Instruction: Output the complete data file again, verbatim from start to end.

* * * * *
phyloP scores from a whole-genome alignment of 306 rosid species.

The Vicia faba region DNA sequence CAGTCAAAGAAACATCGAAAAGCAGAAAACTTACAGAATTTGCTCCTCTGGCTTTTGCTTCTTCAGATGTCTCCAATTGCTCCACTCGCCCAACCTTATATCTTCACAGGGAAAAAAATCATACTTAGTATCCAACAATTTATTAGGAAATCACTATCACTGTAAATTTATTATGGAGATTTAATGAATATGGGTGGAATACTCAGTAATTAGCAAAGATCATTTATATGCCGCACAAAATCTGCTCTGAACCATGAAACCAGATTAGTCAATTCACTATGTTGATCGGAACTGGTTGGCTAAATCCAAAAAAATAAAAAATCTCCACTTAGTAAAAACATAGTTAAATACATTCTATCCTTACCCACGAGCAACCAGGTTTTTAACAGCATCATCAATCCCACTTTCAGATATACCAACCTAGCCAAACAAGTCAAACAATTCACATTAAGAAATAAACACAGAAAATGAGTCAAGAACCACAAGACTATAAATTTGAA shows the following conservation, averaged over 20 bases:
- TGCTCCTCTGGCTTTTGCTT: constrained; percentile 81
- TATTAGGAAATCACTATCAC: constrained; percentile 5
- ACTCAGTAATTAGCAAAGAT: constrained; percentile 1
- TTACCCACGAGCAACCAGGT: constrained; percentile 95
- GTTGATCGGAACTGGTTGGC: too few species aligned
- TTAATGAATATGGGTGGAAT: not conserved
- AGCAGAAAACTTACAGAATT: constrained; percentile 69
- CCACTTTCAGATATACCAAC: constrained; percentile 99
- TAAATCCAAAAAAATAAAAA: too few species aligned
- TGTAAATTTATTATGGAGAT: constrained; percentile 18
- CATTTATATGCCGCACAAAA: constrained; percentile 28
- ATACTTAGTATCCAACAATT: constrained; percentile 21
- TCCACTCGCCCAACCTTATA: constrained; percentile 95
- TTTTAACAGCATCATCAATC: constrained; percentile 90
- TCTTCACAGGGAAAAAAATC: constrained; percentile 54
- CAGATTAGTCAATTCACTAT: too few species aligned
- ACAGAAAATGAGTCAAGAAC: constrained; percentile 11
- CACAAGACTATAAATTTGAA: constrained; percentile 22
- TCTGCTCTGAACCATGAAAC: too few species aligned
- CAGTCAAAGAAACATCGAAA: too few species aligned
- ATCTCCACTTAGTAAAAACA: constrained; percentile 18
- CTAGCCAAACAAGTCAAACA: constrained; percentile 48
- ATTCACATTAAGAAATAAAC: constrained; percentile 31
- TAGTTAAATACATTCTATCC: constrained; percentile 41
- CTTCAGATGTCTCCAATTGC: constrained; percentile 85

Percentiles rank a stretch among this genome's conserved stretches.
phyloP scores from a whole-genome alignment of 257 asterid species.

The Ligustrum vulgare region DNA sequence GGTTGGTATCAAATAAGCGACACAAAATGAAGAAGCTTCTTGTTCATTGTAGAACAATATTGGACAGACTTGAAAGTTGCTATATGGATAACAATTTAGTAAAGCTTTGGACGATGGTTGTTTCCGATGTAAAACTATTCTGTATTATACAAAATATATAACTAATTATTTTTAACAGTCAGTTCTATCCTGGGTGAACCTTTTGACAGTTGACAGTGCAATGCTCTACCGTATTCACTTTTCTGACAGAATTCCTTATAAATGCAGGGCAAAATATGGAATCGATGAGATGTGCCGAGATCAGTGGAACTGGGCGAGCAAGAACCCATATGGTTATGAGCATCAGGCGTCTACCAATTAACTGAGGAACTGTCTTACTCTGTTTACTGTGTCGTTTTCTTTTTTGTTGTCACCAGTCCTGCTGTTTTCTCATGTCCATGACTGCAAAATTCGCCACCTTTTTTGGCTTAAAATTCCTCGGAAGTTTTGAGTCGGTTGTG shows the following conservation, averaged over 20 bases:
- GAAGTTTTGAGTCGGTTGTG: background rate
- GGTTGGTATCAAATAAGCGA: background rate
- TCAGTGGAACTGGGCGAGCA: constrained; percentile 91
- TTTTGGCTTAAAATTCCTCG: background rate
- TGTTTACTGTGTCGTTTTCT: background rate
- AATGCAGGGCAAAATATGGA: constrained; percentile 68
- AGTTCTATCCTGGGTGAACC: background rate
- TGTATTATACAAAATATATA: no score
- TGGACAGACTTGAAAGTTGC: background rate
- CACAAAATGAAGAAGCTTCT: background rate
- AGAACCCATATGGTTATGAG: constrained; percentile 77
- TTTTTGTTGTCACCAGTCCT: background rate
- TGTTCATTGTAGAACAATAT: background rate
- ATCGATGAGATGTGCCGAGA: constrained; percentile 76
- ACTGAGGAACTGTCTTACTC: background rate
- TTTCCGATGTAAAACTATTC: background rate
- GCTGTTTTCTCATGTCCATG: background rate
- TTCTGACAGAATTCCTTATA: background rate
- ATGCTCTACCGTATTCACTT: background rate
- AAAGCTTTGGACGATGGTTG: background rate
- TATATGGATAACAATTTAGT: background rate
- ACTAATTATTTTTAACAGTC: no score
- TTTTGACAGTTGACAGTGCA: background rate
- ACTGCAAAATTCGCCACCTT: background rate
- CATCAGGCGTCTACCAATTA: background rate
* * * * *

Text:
phyloP scores from a whole-genome alignment of 306 rosid species.

The Vicia faba region DNA sequence CAGTCAAAGAAACATCGAAAAGCAGAAAACTTACAGAATTTGCTCCTCTGGCTTTTGCTTCTTCAGATGTCTCCAATTGCTCCACTCGCCCAACCTTATATCTTCACAGGGAAAAAAATCATACTTAGTATCCAACAATTTATTAGGAAATCACTATCACTGTAAATTTATTATGGAGATTTAATGAATATGGGTGGAATACTCAGTAATTAGCAAAGATCATTTATATGCCGCACAAAATCTGCTCTGAACCATGAAACCAGATTAGTCAATTCACTATGTTGATCGGAACTGGTTGGCTAAATCCAAAAAAATAAAAAATCTCCACTTAGTAAAAACATAGTTAAATACATTCTATCCTTACCCACGAGCAACCAGGTTTTTAACAGCATCATCAATCCCACTTTCAGATATACCAACCTAGCCAAACAAGTCAAACAATTCACATTAAGAAATAAACACAGAAAATGAGTCAAGAACCACAAGACTATAAATTTGAA shows the following conservation, averaged over 20 bases:
- TGCTCCTCTGGCTTTTGCTT: constrained; percentile 81
- TATTAGGAAATCACTATCAC: constrained; percentile 5
- ACTCAGTAATTAGCAAAGAT: constrained; percentile 1
- TTACCCACGAGCAACCAGGT: constrained; percentile 95
- GTTGATCGGAACTGGTTGGC: too few species aligned
- TTAATGAATATGGGTGGAAT: not conserved
- AGCAGAAAACTTACAGAATT: constrained; percentile 69
- CCACTTTCAGATATACCAAC: constrained; percentile 99
- TAAATCCAAAAAAATAAAAA: too few species aligned
- TGTAAATTTATTATGGAGAT: constrained; percentile 18
- CATTTATATGCCGCACAAAA: constrained; percentile 28
- ATACTTAGTATCCAACAATT: constrained; percentile 21
- TCCACTCGCCCAACCTTATA: constrained; percentile 95
- TTTTAACAGCATCATCAATC: constrained; percentile 90
- TCTTCACAGGGAAAAAAATC: constrained; percentile 54
- CAGATTAGTCAATTCACTAT: too few species aligned
- ACAGAAAATGAGTCAAGAAC: constrained; percentile 11
- CACAAGACTATAAATTTGAA: constrained; percentile 22
- TCTGCTCTGAACCATGAAAC: too few species aligned
- CAGTCAAAGAAACATCGAAA: too few species aligned
- ATCTCCACTTAGTAAAAACA: constrained; percentile 18
- CTAGCCAAACAAGTCAAACA: constrained; percentile 48
- ATTCACATTAAGAAATAAAC: constrained; percentile 31
- TAGTTAAATACATTCTATCC: constrained; percentile 41
- CTTCAGATGTCTCCAATTGC: constrained; percentile 85

Percentiles rank a stretch among this genome's conserved stretches.
phyloP scores from a whole-genome alignment of 257 asterid species.

The Ligustrum vulgare region DNA sequence GGTTGGTATCAAATAAGCGACACAAAATGAAGAAGCTTCTTGTTCATTGTAGAACAATATTGGACAGACTTGAAAGTTGCTATATGGATAACAATTTAGTAAAGCTTTGGACGATGGTTGTTTCCGATGTAAAACTATTCTGTATTATACAAAATATATAACTAATTATTTTTAACAGTCAGTTCTATCCTGGGTGAACCTTTTGACAGTTGACAGTGCAATGCTCTACCGTATTCACTTTTCTGACAGAATTCCTTATAAATGCAGGGCAAAATATGGAATCGATGAGATGTGCCGAGATCAGTGGAACTGGGCGAGCAAGAACCCATATGGTTATGAGCATCAGGCGTCTACCAATTAACTGAGGAACTGTCTTACTCTGTTTACTGTGTCGTTTTCTTTTTTGTTGTCACCAGTCCTGCTGTTTTCTCATGTCCATGACTGCAAAATTCGCCACCTTTTTTGGCTTAAAATTCCTCGGAAGTTTTGAGTCGGTTGTG shows the following conservation, averaged over 20 bases:
- GAAGTTTTGAGTCGGTTGTG: background rate
- GGTTGGTATCAAATAAGCGA: background rate
- TCAGTGGAACTGGGCGAGCA: constrained; percentile 91
- TTTTGGCTTAAAATTCCTCG: background rate
- TGTTTACTGTGTCGTTTTCT: background rate
- AATGCAGGGCAAAATATGGA: constrained; percentile 68
- AGTTCTATCCTGGGTGAACC: background rate
- TGTATTATACAAAATATATA: no score
- TGGACAGACTTGAAAGTTGC: background rate
- CACAAAATGAAGAAGCTTCT: background rate
- AGAACCCATATGGTTATGAG: constrained; percentile 77
- TTTTTGTTGTCACCAGTCCT: background rate
- TGTTCATTGTAGAACAATAT: background rate
- ATCGATGAGATGTGCCGAGA: constrained; percentile 76
- ACTGAGGAACTGTCTTACTC: background rate
- TTTCCGATGTAAAACTATTC: background rate
- GCTGTTTTCTCATGTCCATG: background rate
- TTCTGACAGAATTCCTTATA: background rate
- ATGCTCTACCGTATTCACTT: background rate
- AAAGCTTTGGACGATGGTTG: background rate
- TATATGGATAACAATTTAGT: background rate
- ACTAATTATTTTTAACAGTC: no score
- TTTTGACAGTTGACAGTGCA: background rate
- ACTGCAAAATTCGCCACCTT: background rate
- CATCAGGCGTCTACCAATTA: background rate